Keeping Faith with Grace – Story of a Loyal Pakistani-American Soldier
By C. Naseer Ahmad
“As a child, learn good manners. As a young man, learn to control your passions. In middle age, be just. In old age, give good advice then die, without regret”. I found this text in Ottawa’s Museum of Civilization – Afghanistan Exhibit. These words were etched in stone centuries ago by the Greeks left behind by Alexander the Great. For me, this discovery was worth the two-mile walk across the city from the Canadian House of Parliament on a frigid February day.
Not too far from that location of these excavated remains is Kahuta, Pakistan, the place from where the Rajas of Fairfax originate. Exploring the official records, journal entries and conversation with Rajas one finds the same thread sewn in traditions of fidelity. One finds acceptance of wisdom, allegiance to country and devotion to faith as well as family.
“At night you constantly hear helicopters hovering above; you hear the occasional small arms fire, and explosions every now and then. Everything is barricaded this time, one of the most visible differences this deployment,” wrote Omar Raja in his journal in early May 2007 at the start of the second tour of duty in Iraq.
Omar is a nice young man, with a deep devotion to his family and its traditions. He enlisted with the US Army for a four-year commitment after finishing his undergraduate degree at Virginia Tech, Blacksburg, Virginia. His demeanor is low-key; he is soft-spoken but well organized and diligently discharges his duties. So it is not a surprise to note how people feel about it. They like him and let it be known and he records it well. For instance, the May 12, 2007 journal entry notes the quote of the day attributed to Sergeant First Class (SFC) McFadden, Re-enlistment Non-Commissioned Office (NCO): “Raja, let me tell you something, if I got you to re-enlist, one, it would be an honor, and secondly I would feel like I actually accomplished something out here. I would feel like the king of the world.”
From reading his journals, one feels that Omar applies his education well; he is observant and assertive when necessary. These journal entries are windows in the world behind the bunkers and questions people are curious about. For example:
“ 15 Jan 07
Staff Sergeant: “Raja, I have a question; a personal question, you don’t have to answer if you don’t want to. Umm, are you already arranged to be married?
Staff Sergeant: “So you get to choose?”
Raja: “Of course!”
Staff Sergeant: Oh [walks away quickly]
17 Jan 2007
Raja: So, SSG, what brought on that question yesterday?
SSG: ”Oh, I was just curious, because you’re a nice guy. I was wondering what traditions and values you held sacred. Just curious.”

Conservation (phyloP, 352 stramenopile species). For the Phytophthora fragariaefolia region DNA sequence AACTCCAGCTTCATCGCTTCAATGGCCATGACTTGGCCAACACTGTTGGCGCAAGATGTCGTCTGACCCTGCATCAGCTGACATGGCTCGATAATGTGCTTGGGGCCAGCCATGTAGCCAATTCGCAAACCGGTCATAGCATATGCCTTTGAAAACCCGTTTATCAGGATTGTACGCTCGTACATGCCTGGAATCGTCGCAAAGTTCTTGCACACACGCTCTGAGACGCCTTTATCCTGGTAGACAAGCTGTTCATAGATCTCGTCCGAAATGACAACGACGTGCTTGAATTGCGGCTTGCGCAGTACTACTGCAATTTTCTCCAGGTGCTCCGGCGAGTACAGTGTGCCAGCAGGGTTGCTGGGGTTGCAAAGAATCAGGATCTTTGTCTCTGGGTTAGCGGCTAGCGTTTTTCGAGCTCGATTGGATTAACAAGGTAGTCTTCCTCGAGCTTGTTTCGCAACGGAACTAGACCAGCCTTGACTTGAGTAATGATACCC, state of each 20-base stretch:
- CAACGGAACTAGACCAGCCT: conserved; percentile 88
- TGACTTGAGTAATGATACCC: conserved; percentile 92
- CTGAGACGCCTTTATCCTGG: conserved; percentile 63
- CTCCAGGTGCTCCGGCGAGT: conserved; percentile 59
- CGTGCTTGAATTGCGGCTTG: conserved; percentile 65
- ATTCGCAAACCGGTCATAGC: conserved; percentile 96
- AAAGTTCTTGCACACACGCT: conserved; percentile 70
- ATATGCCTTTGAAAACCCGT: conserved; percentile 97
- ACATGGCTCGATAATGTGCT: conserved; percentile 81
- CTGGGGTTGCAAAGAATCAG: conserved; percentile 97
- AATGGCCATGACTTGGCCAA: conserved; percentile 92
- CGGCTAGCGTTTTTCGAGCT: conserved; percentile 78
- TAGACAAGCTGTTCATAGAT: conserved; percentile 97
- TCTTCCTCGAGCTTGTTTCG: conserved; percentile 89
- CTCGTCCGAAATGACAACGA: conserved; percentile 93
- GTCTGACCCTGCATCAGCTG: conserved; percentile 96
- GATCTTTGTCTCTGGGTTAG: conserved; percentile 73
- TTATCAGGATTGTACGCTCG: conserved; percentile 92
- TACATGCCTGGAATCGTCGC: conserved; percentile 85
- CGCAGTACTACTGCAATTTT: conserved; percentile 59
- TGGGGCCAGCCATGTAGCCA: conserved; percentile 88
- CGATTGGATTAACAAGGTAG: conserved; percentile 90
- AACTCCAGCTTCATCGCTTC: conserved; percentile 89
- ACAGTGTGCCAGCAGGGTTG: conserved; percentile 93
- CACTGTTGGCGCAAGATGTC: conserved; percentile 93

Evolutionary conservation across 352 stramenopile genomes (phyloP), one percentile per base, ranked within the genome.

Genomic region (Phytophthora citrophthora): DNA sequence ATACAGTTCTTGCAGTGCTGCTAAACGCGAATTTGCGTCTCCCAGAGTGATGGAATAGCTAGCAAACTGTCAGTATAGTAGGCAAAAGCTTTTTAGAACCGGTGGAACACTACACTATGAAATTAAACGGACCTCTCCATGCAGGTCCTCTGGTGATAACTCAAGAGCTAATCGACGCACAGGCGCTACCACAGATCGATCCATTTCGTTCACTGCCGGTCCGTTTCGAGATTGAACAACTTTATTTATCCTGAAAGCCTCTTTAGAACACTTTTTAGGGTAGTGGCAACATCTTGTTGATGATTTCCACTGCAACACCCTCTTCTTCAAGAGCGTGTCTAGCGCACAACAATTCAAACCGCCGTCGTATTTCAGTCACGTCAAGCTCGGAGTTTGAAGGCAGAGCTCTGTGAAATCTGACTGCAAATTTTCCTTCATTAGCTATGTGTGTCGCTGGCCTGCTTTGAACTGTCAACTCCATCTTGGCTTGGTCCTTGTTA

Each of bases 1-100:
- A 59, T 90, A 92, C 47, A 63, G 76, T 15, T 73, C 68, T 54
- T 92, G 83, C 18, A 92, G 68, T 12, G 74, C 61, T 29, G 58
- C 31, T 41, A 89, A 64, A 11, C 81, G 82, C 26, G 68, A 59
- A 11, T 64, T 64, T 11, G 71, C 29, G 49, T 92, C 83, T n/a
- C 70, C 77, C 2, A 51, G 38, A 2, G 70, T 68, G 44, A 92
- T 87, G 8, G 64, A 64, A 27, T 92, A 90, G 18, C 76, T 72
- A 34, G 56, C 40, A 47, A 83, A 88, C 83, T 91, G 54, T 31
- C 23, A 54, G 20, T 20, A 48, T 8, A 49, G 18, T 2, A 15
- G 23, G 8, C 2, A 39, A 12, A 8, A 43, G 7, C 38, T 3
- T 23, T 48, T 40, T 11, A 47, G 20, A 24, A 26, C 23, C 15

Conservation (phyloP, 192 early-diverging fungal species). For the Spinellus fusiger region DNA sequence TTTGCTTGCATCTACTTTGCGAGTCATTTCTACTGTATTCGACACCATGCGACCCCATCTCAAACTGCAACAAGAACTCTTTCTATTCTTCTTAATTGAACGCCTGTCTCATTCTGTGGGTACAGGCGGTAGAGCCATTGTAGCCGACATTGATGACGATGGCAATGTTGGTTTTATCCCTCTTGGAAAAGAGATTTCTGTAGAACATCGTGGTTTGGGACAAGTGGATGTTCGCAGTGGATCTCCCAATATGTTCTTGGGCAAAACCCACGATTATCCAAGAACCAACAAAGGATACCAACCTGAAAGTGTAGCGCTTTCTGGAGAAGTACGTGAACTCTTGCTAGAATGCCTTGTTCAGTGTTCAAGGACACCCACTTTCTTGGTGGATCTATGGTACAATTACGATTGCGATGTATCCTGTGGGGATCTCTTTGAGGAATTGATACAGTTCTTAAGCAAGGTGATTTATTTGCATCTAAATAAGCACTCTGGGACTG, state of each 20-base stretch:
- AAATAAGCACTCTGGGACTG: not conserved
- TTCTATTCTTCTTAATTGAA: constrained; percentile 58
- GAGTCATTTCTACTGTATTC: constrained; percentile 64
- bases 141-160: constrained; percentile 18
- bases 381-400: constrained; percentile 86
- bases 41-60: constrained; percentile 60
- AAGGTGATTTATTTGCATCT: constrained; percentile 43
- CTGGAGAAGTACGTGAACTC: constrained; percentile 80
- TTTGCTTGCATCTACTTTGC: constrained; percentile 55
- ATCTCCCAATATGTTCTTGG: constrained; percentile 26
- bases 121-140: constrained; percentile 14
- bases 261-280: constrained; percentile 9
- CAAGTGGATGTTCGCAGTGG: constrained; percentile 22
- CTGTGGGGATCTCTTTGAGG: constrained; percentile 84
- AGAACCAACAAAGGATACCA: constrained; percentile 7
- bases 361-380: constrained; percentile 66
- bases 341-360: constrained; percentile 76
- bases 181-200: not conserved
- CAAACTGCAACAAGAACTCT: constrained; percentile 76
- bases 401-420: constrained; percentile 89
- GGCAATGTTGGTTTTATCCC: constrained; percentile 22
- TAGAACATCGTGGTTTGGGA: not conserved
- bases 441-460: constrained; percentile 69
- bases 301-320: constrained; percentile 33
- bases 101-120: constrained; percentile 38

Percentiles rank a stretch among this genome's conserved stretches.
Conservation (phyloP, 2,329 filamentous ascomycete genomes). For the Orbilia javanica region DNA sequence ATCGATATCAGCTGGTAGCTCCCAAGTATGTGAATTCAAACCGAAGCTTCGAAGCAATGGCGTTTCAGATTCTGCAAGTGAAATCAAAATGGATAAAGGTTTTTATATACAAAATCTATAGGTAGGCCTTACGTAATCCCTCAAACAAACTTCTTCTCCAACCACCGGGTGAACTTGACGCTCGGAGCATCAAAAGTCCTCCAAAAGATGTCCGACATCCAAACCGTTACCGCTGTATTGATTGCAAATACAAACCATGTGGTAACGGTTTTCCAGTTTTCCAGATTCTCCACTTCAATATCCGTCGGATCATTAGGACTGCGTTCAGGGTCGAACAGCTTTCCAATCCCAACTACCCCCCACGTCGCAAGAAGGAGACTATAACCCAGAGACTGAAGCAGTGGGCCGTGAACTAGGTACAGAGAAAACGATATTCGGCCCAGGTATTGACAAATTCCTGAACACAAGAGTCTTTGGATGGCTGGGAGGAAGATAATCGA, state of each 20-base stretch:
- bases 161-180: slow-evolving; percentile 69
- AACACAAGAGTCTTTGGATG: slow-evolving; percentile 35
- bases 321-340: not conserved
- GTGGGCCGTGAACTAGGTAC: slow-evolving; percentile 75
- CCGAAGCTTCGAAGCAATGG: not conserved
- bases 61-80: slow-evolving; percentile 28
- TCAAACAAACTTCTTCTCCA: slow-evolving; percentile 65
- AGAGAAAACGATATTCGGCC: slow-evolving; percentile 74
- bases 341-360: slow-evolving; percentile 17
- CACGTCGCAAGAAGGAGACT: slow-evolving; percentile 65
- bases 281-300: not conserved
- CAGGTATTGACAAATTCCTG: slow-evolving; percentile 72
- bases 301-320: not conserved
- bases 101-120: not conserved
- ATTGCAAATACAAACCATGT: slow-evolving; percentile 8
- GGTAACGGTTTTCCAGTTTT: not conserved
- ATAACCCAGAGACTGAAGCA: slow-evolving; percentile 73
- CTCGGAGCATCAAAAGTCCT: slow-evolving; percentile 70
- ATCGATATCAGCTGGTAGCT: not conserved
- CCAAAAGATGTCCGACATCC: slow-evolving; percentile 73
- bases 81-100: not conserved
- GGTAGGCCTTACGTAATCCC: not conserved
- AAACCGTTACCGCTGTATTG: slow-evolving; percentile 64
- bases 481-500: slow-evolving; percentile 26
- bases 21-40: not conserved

Curiosity is nice, as long as it is tactful. And, when questions or comments are not in good taste, control over passion is a good thing – perhaps a necessity to prevent volcanoes from erupting in combat zones. From reading his one stumbles upon the incident when one reckless lieutenant peeks over the screen of his laptop to inquire as to what he was reading, which happened to be a book - “The 48 Rules of Power”. Then without any inhibition blurts ““You’re going to be a little terrorist, aren’t you?”. Omar’s journal entry notes the incredulity of discovering an officer who was not much of a gentleman. And, perhaps the wisdom etched in stones about controlling passions that kept things at room temperature.
During his two tours of duty, he served his country faithfully and returned home safely. In Iraq he was helping keep the communications secure for the pilots and the troops. Here at home, he works as a contractor for Homeland Security to help secure the Homeland with the skills he has achieved along the way.
However, war is not the toughest thing one can face in life. Actually, he was visited by a more brutal reality before he even entered the war zone.
“The one day I was looking forward to was the day I would finally come home after having survived basic combat training at Fort Benning and my first two weeks at Fort Gordon. That was to be the 18 th of December. The night before, I was preparing to come home, having packed everything I was to take home with me and having dressed in my class A uniform, the uniform I really wanted my dad to see me in.” So the December 18, 2003 journal entry starts and it is one that is difficult to finish. Because the night before his Dad had already died.
Within a soldier’s uniform resides the human soul – the soul at rest, not hell bent on killing. And, one gets a glimpse of a soul at rest in Omar’s poem:
The 18th of December, a day we both had anxiously been awaiting for my 2 weeks of leave
But only was I to come home to what I could just not bear to believe
The night before, dressed in uniform, I was preparing for my return home to you
The very same night that you ultimately surrendered your soul to Allah in the ICU
On the drive home from the airport did I inquire about your state
and was told you were in the hospital, not having a clue in the world that I was already too late
Arriving home with a smile on my face, unaware that life had taken a cruel turn
Did I then hear the words “To Allah we belong and to Him must we return. “